If you’re looking for ways to build credit, you’ll undoubtedly hear the advice, “Get a credit card.” In fact, most people can do that. Poor credit isn’t even an obstacle; some secured credit cards are available with no credit check at all.
But not everyone wants to get a credit card.
A cash-only lifestyle is great for your budget. The problem arises when you want to apply for credit. Creditors need a way to determine how likely it is that you will repay your debt. They do that by reviewing your credit report and credit score. If you never use credit products, you can’t demonstrate that you are able to handle credit responsibly. Your application might be rejected, or you might be offered very expensive terms.
Even if you prefer to avoid credit cards, you’ve got options. We know a few other ways to add positive data to your credit file.
Before you start building credit, check your credit report
You need to know where you stand. Order a copy of your credit report from each of the 3 credit reporting agencies: Equifax, Experian, and TransUnion. You can get a free copy from each agency every twelve months by visiting AnnualCreditReport.com.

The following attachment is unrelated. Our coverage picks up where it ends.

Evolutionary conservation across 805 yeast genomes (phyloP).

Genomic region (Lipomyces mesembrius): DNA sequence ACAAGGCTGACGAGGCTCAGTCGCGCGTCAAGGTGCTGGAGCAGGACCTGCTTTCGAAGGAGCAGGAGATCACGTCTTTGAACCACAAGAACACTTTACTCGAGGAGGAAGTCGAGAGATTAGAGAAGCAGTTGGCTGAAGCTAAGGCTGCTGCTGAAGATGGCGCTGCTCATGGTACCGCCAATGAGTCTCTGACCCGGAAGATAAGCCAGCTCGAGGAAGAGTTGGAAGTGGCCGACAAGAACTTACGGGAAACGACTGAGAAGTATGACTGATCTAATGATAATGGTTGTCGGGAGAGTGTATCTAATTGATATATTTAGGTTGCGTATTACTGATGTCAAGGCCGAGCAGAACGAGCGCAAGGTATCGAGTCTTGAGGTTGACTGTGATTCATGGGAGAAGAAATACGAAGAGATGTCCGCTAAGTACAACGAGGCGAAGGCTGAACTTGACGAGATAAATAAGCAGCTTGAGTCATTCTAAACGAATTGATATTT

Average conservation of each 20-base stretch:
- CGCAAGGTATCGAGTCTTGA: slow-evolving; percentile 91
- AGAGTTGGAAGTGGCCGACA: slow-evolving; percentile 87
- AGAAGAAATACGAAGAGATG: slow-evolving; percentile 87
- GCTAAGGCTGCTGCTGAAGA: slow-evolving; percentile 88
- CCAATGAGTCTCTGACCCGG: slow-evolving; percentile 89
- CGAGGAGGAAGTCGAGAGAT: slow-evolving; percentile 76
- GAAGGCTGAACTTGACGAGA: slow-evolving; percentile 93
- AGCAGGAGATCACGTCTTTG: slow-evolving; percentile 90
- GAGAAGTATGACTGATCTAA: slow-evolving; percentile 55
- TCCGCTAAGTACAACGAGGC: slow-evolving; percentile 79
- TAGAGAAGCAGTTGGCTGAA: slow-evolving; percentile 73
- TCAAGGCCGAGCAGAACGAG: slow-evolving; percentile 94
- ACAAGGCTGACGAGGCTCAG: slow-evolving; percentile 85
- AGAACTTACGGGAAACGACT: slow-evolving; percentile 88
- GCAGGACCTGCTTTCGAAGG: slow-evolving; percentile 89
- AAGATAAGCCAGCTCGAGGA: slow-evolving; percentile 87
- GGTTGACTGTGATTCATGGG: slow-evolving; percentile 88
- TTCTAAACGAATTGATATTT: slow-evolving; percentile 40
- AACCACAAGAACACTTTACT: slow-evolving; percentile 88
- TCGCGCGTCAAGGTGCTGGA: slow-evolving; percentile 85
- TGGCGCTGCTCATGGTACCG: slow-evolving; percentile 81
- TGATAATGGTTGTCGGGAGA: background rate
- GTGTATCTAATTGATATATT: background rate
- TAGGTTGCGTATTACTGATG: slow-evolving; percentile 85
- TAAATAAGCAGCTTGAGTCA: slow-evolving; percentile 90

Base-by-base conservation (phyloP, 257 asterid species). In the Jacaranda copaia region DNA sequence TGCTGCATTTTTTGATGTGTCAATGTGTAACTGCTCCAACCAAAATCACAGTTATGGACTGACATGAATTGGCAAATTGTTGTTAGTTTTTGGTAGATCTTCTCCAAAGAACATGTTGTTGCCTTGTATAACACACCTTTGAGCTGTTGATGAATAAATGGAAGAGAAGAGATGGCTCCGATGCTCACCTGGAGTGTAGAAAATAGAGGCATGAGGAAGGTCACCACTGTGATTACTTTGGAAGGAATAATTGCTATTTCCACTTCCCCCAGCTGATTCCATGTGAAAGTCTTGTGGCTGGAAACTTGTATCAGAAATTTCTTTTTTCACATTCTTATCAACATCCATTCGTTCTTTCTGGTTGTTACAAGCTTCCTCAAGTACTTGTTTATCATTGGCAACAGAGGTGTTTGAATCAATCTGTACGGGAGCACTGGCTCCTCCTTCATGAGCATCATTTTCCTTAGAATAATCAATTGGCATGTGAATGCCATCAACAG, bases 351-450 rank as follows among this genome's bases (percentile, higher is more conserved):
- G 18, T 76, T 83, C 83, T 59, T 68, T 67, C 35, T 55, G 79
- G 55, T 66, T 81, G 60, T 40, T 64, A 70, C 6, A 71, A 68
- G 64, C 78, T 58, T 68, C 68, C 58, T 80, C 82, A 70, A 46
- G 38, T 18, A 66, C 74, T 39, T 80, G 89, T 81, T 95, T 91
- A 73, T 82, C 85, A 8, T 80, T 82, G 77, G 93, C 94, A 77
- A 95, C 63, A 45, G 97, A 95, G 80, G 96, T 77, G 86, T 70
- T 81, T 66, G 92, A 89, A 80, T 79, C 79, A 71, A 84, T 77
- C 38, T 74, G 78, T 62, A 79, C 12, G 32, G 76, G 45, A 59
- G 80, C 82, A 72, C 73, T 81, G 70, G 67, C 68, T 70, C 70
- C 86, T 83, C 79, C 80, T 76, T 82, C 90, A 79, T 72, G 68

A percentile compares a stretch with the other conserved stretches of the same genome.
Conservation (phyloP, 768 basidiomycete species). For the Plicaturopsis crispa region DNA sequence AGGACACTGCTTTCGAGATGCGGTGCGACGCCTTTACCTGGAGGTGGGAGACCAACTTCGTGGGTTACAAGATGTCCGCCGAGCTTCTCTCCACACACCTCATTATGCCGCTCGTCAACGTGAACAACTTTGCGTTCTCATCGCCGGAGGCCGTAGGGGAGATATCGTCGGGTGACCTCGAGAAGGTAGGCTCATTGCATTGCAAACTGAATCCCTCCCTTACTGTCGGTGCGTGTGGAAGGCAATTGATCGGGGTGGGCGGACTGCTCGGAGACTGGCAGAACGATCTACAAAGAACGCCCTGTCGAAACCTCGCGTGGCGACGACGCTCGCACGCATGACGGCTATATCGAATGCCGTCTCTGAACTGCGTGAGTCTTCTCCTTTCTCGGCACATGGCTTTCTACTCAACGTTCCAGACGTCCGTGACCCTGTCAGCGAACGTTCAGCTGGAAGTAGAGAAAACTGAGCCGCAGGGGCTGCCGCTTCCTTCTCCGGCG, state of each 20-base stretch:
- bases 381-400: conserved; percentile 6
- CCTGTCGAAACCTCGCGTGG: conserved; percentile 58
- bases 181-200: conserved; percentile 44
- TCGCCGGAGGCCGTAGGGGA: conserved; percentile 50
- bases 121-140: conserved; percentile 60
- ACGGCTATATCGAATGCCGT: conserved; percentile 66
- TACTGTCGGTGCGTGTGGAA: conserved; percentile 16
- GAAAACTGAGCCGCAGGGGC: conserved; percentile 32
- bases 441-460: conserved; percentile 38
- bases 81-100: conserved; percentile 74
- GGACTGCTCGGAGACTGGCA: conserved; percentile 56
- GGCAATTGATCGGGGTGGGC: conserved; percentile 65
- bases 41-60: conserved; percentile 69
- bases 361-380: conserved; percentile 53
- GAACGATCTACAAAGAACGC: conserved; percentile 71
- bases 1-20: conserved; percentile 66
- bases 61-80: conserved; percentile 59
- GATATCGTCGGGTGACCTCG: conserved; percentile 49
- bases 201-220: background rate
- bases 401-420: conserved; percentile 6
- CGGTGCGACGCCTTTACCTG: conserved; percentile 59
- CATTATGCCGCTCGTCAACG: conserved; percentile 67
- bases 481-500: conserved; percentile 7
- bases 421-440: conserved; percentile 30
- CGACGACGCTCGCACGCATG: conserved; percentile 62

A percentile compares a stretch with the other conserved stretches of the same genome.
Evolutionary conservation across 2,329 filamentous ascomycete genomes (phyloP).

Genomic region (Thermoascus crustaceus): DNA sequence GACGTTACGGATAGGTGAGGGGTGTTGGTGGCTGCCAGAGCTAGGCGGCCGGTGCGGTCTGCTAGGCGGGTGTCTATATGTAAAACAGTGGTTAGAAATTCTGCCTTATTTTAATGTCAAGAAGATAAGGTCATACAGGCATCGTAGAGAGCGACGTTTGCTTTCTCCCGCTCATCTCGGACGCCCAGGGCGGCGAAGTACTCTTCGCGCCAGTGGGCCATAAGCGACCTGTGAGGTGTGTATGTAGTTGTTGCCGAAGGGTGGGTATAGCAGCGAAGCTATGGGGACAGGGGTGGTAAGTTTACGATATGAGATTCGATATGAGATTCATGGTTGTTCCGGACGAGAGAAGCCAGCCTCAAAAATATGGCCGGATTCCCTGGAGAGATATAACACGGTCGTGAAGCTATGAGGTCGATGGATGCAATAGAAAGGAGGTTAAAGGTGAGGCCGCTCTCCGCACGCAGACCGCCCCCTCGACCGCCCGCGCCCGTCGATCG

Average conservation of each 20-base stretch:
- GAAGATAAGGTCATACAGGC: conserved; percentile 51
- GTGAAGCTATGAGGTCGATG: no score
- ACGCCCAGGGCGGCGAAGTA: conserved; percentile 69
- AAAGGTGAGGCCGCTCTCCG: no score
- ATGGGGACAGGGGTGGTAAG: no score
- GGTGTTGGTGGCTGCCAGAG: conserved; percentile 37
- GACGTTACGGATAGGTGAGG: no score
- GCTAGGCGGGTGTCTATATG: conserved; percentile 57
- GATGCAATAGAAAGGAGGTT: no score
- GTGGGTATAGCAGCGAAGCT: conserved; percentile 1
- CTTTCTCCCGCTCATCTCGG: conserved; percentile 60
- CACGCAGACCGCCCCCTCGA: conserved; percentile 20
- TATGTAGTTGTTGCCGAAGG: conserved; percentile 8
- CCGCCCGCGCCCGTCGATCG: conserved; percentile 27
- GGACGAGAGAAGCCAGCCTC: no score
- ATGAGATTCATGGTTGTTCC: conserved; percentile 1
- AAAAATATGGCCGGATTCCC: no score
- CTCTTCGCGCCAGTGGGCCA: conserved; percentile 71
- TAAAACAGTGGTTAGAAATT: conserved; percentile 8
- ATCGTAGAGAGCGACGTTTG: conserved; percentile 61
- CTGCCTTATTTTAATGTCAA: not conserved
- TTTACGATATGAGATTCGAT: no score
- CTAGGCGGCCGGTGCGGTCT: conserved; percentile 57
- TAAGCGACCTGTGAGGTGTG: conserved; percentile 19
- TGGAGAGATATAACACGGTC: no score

Your free credit reports don’t include your credit score but you can get that for free from Credit Sesame, along with your free credit report card. We’ll tell you where you stand on the major factors that affect your score, and what you can do to improve your standing.
Without your credit report card, you might not know the best steps to take to build your credit. For example, one consumer might have a history of late payments, while another consumer has high credit card balances. Credit Sesame will point you in the right direction.
Even if you’ve never had a credit card or loan, it’s still a good idea to pull up your report so you can check for errors. One in five consumers has errors on his/her credit report, and some of those errors are the kinds that lower the consumer’s score (like an account that belongs to someone else or an open collection that was actually paid). If you see any mistakes, you can ask the credit reporting agency reporting the error to take it off your report.
1. Apply for a bank or credit union loan